Criative Sustainability
 

Sustainability

A profitable & sustainable small-scale farm?

Look around and you will see many different small-scale farming operations. Whether they be "hobby farms" or small family farms handed down for generations, it is increasingly difficult for any small-scale farm to be profitable. It is simply not possible for a small farm to compete with giant industrial operations, who have made mass production with not-so-natural methods the industry standard.

But there is hope-- increasingly people are rediscovering the benefits of "real" food-- the kind of food that has been around for generations, without any chemicals or genetic modification required. People are also realizing the satisfaction of supporting small local businesses rather than franchises and large corporations. People are willing to spend a little more for food and products they have watched grow, from people they get to know.

 

This movement is imperative for the success of small-scale farming, but it is not enough to maintain profitability in farming. Farmers are at the mercy of mother nature (and she has been brutal the last few years!), commodities price fluxuations and seasonal availabity. How can a farm make any profit with all the overhead? In many cases the cost of production exceeds the revenue. In order for a farm to be profitable, it needs to be sustainable... it also needs to be criative!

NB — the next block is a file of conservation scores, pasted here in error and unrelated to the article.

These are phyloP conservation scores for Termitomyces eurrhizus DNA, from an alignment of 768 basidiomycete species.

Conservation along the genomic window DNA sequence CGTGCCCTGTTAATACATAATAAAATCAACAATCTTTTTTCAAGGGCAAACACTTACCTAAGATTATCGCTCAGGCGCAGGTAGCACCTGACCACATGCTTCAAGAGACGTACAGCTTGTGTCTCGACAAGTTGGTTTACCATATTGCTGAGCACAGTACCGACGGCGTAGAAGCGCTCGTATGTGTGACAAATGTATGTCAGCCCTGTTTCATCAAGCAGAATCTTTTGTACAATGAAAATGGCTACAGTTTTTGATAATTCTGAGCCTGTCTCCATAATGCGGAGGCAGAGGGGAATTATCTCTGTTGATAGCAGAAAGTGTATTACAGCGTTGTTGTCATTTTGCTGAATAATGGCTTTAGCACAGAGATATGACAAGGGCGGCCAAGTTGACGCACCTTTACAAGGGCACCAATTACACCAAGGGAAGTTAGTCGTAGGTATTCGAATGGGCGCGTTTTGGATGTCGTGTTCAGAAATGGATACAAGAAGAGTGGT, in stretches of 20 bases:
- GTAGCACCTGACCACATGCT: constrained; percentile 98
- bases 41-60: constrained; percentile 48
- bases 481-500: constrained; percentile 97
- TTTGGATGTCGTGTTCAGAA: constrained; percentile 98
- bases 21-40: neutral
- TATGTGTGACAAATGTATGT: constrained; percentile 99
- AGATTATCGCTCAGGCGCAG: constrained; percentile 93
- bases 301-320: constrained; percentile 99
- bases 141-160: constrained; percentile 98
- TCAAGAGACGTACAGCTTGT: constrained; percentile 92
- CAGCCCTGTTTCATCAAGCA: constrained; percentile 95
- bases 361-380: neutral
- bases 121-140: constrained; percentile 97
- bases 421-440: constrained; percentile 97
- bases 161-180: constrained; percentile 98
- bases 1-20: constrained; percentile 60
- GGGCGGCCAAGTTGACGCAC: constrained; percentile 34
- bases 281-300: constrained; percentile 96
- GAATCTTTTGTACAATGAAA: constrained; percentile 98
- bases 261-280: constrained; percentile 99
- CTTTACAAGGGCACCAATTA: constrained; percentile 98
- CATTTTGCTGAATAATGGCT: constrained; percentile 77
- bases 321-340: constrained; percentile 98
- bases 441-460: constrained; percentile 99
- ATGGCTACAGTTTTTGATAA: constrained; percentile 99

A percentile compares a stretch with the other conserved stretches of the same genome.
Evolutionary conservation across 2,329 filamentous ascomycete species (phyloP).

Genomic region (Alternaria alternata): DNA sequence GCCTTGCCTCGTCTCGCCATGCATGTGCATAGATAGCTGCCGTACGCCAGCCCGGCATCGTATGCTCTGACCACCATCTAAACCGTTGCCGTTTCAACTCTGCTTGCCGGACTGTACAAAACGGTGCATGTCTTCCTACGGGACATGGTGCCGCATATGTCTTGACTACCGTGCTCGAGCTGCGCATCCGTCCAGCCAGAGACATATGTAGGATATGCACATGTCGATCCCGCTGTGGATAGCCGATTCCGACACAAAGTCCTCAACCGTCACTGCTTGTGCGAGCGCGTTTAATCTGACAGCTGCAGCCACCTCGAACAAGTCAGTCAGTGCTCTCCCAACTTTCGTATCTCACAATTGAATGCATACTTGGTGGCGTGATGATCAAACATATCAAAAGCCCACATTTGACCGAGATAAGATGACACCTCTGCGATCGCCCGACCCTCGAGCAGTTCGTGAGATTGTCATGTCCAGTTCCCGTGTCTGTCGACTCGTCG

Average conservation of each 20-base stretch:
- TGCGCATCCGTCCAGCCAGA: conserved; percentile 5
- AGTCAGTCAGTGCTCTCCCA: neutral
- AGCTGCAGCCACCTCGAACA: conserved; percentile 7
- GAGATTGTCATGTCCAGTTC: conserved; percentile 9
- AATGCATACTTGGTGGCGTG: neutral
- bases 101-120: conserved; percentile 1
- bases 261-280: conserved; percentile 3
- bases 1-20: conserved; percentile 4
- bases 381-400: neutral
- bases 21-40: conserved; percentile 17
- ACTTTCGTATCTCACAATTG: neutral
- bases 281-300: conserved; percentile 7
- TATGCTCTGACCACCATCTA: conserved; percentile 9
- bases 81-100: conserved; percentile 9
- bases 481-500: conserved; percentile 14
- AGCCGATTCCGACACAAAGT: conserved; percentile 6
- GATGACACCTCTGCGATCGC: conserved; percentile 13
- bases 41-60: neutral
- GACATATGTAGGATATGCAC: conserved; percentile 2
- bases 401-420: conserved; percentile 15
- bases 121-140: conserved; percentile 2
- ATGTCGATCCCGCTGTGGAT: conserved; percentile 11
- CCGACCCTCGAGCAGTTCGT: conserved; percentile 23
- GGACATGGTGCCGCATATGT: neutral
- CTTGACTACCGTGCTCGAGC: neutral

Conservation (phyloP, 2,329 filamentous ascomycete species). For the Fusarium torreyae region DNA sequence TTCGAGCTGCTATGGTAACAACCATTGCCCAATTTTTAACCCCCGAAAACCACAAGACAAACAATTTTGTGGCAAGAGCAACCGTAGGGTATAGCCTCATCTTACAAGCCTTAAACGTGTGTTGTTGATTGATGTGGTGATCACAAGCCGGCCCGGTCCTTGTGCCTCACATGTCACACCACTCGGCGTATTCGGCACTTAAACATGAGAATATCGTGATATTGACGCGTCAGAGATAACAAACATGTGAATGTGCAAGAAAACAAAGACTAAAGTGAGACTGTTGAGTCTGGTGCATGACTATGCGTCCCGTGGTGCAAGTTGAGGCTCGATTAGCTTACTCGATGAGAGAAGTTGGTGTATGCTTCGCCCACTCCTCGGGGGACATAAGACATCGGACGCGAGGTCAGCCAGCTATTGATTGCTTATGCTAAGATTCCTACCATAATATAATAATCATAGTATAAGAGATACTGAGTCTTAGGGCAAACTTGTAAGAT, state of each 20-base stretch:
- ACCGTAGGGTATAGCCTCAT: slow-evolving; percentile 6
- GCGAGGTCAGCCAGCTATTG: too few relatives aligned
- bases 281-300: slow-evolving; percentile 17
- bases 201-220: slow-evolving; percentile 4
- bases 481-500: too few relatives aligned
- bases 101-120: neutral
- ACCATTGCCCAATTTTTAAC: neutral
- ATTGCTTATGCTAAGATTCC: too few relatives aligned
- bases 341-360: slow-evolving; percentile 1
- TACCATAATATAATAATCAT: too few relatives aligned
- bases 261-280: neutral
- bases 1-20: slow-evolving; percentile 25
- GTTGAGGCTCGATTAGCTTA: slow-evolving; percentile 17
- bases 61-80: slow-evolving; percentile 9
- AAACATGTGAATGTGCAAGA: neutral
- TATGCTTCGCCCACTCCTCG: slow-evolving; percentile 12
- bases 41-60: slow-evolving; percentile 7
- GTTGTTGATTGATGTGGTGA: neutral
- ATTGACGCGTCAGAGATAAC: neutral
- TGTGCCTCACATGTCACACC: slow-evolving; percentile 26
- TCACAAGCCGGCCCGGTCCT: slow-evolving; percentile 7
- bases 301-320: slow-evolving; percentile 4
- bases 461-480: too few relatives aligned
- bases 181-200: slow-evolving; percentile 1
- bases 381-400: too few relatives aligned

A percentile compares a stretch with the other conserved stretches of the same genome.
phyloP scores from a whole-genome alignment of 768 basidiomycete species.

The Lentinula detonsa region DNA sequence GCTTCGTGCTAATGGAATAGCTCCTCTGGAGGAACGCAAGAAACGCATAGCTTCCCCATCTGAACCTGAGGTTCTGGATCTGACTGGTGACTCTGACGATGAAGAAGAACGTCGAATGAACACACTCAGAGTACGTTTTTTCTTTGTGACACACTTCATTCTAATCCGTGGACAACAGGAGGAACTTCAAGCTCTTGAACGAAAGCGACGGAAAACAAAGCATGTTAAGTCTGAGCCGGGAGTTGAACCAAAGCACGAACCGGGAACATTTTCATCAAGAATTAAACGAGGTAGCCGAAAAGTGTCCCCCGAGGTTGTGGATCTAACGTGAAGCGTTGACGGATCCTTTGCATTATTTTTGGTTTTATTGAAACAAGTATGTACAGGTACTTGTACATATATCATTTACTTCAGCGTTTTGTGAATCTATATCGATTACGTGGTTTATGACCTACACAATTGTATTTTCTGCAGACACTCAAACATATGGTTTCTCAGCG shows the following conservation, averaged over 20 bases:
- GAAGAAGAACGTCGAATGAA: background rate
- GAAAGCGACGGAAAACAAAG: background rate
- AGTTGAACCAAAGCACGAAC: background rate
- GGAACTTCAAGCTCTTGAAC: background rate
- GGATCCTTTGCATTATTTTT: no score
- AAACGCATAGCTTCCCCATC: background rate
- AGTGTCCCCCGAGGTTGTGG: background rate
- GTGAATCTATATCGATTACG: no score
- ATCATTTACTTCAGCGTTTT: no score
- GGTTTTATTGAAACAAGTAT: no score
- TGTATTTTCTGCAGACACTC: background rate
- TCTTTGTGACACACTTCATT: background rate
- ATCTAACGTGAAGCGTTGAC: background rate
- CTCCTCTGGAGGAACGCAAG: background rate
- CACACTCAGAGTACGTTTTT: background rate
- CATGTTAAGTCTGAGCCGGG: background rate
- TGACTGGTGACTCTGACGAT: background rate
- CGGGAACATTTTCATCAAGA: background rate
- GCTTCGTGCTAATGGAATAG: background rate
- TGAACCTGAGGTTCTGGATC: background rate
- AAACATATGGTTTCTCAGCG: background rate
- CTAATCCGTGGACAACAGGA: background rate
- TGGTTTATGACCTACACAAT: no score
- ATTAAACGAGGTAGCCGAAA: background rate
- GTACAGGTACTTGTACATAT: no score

So what exactly does sustainable mean, anyway? Sustainable agriculture ultimately seeks to accomplish the following: . Sustainable agriculture . It . It . It .

  • Sustains farmers, resources and communities by promoting farming practices and methods that are profitable, environmentally sound and good for communities;

  • Fits into and complements modern agriculture;

  • Rewards the true values of producers and their products;

  • Draws and learns from organic farming; and

  • Works on farms and ranches large and small, harnessing new technologies and renewing the best practices of the past. Additionally, it must also be:

  • Economically Viable: If it is not profitable, it is not sustainable;

  • Socially Supportive: The quality of life of farmers, farm families and farm communities is important;

  • Ecologically Sound: We must preserve the resource base that sustains us all;